Thursday, June 23, 2005


LOSERS OF THE MONTH: Illinois Children

From the Tribune:
Gov. Rod Blagojevich on [June 10] signed a roughly $55 billion budget he crafted with Democratic leaders for the fiscal year that begins in July.

The budget is based on a controversial move to spend $2.2 billion that was supposed to go to pensions for teachers and state workers. Instead, that money will help send an additional $300 million to public schools and prevent service cuts to state programs and to the Chicago Transit Authority.
Long-time readers know -- and new readers have probably figured-out -- that I am an unapologetically liberal and I believe that some things should be publicly funded.

I love public radio and public television. I am the product of public schools and I am a true believer in public transportation.

But I also believe in public service and public stewardship. And it is neither public service nor public stewardship to borrow money from Illinois' children in order to avoid politically painful decisions today.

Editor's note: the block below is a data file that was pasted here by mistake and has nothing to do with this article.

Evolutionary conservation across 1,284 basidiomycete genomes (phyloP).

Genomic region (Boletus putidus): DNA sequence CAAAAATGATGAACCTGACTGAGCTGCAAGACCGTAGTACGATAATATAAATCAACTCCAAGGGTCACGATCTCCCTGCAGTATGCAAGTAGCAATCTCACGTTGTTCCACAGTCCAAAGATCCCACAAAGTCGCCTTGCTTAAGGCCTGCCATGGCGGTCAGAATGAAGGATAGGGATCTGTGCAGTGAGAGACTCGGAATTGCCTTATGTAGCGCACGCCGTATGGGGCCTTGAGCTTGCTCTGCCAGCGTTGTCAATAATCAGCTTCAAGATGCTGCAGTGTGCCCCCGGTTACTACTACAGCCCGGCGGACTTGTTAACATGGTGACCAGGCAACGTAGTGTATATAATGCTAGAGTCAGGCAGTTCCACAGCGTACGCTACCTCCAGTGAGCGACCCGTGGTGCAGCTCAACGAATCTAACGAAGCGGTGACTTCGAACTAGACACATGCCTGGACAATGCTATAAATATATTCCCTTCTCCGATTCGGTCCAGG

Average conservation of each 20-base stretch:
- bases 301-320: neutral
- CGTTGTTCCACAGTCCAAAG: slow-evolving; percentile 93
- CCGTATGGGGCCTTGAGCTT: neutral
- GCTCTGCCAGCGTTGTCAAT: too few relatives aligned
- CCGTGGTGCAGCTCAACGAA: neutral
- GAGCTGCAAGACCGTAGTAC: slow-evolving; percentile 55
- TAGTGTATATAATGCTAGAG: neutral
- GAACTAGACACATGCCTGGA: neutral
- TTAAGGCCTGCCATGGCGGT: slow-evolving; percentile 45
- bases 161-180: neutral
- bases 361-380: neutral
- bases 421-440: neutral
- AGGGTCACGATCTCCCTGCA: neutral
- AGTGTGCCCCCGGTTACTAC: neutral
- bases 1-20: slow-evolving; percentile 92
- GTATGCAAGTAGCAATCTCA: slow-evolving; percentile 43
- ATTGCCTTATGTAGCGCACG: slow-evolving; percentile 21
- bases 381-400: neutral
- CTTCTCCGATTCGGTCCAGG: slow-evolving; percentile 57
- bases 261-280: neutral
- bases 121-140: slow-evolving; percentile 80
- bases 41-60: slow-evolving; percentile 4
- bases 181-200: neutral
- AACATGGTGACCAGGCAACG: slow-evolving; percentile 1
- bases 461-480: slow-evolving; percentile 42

What will the future cost be to Illinois children? No one knows for sure.

Now, I disagree with State Sen. Steven J. Rauschenberger (R-Elgin) on most things, but his numbers are usually pretty close to right. Rauschenberger's numbers say that the long term cost of the $2 billion borrowed from our children will be $25 billion. And Rauschenberger's numbers aren't the most pessimistic -- they range up to "$38.5 billion over the next 40 years."

Are these numbers accurate? I don't know. But I do know two things for certain:

First, I haven't seen any alternate numbers that in anyway convince me that it was a good idea to borrow against our future. If the long-term number is actually less than $25 billion, give me that number!

But no one has.

Second, I know that the budget proponents have said that the budget plan will impose some "modest pension reforms" that will save $70 billion in future costs that would cover the $25-$38 short-fall.

Now I'm a slow-learner, but I have figured out that future debts are certain and future savings are rarely, if ever, realized.

I hope that the future savings from "modest pension reforms" do cover the money that the 2006 budget borrows from our kids, but I sure won't count on it. And that's why I have named my kids -- and your kids -- losers of the month.

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